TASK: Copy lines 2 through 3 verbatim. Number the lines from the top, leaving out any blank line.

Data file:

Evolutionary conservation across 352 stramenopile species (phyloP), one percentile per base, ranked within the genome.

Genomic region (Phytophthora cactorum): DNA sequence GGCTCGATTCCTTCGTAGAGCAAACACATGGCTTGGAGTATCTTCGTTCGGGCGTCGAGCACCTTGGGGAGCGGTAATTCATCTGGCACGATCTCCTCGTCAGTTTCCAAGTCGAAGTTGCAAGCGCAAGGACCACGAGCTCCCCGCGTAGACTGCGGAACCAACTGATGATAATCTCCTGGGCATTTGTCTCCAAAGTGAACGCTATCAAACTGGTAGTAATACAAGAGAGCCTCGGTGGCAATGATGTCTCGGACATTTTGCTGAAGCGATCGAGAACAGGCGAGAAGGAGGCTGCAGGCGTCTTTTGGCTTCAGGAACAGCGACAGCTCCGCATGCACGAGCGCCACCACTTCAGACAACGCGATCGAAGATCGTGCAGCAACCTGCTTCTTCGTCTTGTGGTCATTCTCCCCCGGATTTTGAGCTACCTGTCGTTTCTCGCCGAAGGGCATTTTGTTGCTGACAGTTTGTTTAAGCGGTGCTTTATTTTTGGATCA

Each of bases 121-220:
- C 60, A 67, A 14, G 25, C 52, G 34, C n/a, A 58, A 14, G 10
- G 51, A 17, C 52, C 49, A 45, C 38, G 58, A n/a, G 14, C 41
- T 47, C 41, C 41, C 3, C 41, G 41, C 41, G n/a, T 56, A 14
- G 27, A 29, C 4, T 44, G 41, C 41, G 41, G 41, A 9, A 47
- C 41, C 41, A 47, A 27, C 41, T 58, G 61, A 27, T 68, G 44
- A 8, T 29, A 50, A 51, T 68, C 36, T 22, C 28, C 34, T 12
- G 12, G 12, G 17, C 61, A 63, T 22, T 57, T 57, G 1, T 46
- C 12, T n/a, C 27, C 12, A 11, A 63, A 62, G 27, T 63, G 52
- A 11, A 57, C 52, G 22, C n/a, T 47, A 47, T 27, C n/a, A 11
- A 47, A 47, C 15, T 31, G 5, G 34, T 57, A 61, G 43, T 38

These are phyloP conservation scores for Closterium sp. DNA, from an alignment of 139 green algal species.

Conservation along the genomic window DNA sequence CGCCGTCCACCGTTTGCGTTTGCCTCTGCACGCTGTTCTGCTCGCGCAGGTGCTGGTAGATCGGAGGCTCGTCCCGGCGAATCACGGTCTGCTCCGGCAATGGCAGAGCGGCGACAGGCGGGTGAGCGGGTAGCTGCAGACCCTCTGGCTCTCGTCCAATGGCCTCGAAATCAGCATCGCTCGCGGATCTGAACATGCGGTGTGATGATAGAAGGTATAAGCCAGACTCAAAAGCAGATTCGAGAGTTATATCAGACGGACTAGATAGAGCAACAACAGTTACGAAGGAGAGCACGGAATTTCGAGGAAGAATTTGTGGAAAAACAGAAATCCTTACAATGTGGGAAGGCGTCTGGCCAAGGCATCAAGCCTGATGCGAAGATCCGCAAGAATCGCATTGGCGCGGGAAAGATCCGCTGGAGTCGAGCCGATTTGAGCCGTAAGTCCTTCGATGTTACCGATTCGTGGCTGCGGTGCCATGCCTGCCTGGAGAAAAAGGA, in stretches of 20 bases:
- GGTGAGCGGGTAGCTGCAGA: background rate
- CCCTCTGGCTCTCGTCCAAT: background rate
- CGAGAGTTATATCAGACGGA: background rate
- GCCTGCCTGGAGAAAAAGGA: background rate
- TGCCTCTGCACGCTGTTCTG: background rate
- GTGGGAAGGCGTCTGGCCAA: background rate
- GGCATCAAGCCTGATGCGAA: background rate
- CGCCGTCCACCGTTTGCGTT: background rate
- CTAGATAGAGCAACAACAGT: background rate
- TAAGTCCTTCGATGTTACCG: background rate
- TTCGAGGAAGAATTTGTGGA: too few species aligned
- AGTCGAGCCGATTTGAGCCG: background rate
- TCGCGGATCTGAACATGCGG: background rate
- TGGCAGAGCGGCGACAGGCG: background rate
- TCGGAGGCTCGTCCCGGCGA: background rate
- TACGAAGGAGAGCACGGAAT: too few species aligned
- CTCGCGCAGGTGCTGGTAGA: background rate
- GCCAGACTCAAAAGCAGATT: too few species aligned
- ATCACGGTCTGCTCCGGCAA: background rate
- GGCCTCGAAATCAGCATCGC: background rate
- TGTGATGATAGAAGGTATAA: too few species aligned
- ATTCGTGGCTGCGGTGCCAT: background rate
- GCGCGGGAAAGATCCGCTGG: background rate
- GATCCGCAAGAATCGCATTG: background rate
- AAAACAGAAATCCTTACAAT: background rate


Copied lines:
Genomic region (Phytophthora cactorum): DNA sequence GGCTCGATTCCTTCGTAGAGCAAACACATGGCTTGGAGTATCTTCGTTCGGGCGTCGAGCACCTTGGGGAGCGGTAATTCATCTGGCACGATCTCCTCGTCAGTTTCCAAGTCGAAGTTGCAAGCGCAAGGACCACGAGCTCCCCGCGTAGACTGCGGAACCAACTGATGATAATCTCCTGGGCATTTGTCTCCAAAGTGAACGCTATCAAACTGGTAGTAATACAAGAGAGCCTCGGTGGCAATGATGTCTCGGACATTTTGCTGAAGCGATCGAGAACAGGCGAGAAGGAGGCTGCAGGCGTCTTTTGGCTTCAGGAACAGCGACAGCTCCGCATGCACGAGCGCCACCACTTCAGACAACGCGATCGAAGATCGTGCAGCAACCTGCTTCTTCGTCTTGTGGTCATTCTCCCCCGGATTTTGAGCTACCTGTCGTTTCTCGCCGAAGGGCATTTTGTTGCTGACAGTTTGTTTAAGCGGTGCTTTATTTTTGGATCA

Each of bases 121-220: